Who Can Benefit From Daily Aspirin?
Aspirin is not only good for your heart, but it is also recommended to treat mini strokes, coronary conditions, rheumatologic diseases like rheumatoid arthritis, and minor aches and pains. It is considered one of the most common pain relievers and over-the-counter medications and is on the World Health Organization’s List of Essential Medicines. In fact, more than 80 billion aspirin are taken each year to treat headaches, fevers, and body pain and to help prevent heart attacks, cancer, and strokes.
Benefits of Aspirin
While taking an aspirin a day was once thought to lower the risk of heart attack, that is no longer the case, health experts say. Only those who are actually at risk of having a heart attack will benefit from a daily aspirin regiment. The reason is because aspirin interferes with the body’s ability to clot blood and when platelets, or blood clotting cells, build up, a seal is formed to stop the blood vessel from bleeding.
Of course, for normal body aches, fevers or headaches, an Aspirin will relieve the pain. It’s a great pain reliever for tension headaches, which is the most common type of headache. And when used after surgery, Aspirin can be taken for up to a year after heart procedures, like a coronary artery stent placement, to prevent dangerous blood clots. Aspirin even reduces the chances of getting cancer, particularly colorectal cancer, although the U.S. Preventative Services Task Force recommends against using it as prevention if the cancer risk is fairly low.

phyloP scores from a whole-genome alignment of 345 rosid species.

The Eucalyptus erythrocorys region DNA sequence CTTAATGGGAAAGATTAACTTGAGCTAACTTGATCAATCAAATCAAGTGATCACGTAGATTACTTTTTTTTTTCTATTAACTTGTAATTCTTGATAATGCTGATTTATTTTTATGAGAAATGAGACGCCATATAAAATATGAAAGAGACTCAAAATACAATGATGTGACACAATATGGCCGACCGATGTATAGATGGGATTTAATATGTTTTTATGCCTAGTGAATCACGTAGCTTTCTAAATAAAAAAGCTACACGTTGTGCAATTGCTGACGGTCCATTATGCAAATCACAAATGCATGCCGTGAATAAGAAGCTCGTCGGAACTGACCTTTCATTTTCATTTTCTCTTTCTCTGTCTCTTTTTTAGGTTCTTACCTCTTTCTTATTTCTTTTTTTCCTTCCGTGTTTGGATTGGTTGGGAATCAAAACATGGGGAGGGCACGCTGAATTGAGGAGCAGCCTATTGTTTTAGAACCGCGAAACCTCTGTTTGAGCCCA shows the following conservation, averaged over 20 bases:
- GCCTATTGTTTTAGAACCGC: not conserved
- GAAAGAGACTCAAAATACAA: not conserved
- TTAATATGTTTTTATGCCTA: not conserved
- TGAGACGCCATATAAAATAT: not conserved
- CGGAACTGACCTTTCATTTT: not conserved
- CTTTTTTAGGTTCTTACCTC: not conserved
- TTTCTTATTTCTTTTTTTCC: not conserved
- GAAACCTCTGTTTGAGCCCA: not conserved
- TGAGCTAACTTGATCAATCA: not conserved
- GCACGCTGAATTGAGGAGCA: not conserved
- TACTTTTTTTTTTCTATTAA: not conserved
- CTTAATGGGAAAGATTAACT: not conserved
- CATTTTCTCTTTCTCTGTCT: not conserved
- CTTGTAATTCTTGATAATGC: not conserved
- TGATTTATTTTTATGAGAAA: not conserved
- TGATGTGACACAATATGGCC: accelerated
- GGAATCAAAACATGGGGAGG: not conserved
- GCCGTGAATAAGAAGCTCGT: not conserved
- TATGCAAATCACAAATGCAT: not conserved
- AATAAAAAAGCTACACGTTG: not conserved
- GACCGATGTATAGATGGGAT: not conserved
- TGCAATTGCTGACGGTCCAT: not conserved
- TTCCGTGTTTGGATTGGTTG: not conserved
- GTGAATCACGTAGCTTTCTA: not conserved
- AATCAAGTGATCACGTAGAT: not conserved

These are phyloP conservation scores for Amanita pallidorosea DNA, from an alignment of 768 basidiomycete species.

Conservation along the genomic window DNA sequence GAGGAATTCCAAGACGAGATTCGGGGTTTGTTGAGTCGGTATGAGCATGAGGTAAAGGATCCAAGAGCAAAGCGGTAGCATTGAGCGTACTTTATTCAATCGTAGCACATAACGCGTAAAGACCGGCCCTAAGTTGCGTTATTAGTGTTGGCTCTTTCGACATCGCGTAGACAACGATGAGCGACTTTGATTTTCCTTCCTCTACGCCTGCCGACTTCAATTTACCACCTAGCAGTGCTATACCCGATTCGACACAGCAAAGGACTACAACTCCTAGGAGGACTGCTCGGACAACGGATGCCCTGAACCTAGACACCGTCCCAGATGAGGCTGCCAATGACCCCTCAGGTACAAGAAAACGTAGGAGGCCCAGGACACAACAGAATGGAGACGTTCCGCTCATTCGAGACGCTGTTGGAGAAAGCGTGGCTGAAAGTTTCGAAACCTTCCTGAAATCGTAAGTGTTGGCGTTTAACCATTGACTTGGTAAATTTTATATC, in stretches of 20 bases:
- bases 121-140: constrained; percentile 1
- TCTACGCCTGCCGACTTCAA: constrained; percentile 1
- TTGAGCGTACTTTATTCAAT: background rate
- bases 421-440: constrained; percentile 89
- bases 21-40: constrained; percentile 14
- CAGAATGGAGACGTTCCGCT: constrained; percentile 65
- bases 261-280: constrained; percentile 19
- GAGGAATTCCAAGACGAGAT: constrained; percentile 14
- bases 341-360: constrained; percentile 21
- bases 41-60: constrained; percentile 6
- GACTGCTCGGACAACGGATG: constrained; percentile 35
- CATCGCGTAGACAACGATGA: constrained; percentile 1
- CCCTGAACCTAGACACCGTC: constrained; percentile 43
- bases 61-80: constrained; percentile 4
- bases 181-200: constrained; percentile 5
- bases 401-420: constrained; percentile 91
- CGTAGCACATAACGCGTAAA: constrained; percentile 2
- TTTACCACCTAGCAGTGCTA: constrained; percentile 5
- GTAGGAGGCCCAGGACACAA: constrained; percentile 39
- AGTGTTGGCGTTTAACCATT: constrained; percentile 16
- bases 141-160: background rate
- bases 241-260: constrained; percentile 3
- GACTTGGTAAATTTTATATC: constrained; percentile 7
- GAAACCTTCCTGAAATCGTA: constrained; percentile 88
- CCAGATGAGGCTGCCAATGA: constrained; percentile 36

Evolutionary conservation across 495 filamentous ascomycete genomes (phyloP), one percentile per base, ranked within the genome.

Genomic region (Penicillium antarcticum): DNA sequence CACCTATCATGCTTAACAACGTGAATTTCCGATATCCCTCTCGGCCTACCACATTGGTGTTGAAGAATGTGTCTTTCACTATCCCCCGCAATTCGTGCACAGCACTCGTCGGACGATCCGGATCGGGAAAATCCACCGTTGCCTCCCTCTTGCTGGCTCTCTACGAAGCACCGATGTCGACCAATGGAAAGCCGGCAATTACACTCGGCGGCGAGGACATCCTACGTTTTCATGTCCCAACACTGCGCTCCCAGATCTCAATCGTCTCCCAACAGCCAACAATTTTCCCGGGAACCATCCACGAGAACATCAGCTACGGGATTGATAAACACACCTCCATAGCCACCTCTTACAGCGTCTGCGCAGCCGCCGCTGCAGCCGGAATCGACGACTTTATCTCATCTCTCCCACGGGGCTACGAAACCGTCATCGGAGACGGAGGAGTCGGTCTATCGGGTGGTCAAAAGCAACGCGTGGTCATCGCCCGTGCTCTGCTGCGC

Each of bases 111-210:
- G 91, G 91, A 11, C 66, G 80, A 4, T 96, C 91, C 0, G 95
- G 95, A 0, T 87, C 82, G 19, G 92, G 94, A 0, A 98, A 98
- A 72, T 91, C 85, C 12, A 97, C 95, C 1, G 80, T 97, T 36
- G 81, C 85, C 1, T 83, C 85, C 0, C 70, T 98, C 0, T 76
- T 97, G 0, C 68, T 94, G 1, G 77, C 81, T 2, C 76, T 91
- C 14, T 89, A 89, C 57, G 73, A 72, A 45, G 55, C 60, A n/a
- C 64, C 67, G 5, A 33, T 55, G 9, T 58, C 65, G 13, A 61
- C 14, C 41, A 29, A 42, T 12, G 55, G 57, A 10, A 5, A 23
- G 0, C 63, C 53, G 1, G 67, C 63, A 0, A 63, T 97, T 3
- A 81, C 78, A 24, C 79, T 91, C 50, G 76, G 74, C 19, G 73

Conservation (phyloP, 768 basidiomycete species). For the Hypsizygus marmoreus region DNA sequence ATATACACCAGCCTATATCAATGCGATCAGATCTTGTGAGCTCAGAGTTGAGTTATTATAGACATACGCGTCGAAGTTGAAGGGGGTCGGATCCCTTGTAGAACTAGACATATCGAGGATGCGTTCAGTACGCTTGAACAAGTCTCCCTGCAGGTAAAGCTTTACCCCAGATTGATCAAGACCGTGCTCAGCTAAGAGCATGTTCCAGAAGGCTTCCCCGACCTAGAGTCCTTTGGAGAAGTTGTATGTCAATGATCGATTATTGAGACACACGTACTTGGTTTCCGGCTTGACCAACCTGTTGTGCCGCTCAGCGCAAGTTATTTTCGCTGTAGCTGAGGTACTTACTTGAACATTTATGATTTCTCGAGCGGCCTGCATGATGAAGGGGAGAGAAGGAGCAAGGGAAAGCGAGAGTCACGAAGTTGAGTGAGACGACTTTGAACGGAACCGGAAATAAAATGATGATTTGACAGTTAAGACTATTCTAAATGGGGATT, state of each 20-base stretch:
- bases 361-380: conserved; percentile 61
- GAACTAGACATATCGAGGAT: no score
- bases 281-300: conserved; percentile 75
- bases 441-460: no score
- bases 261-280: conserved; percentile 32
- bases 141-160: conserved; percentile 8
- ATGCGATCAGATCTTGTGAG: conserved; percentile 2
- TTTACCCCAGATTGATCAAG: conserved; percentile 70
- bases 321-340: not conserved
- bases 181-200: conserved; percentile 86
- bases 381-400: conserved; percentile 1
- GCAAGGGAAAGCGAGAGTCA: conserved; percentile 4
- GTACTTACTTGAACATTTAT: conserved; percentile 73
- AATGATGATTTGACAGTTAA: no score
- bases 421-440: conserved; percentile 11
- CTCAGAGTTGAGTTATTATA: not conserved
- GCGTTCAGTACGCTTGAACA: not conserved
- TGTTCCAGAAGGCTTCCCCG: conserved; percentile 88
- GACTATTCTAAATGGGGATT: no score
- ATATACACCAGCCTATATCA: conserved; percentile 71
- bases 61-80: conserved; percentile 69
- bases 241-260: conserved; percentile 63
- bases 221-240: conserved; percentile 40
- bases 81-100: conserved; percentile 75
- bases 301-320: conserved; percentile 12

Side Effects of Aspirin
On the other hand, health experts warn that some people can have adverse reactions to aspirin. Hives may appear or swelling can occur, which is the body reacting to the inability to tolerate salicylate. This isn’t an allergy; it can actually cause an overdose because the body can’t metabolize the Aspirin.
With some people who take aspirin, serious side effects can occur, such as internal bleeding and stomach ulcers. Taking too much aspirin can also cause a blood clotting disorder in some people. The Food and Drug Administration, the American Academy of Pediatrics, and the American Academy of Family Physicians all agree that children and teenagers should not take aspirin for a fever because it makes them at risk for Reye’s syndrome, a rare but fatal illness that has been seen when kids are sick with viral or bacterial infections. The bottle has a warning label on it with information about the risk of Reye’s syndrome, which the FDA passed in 1986.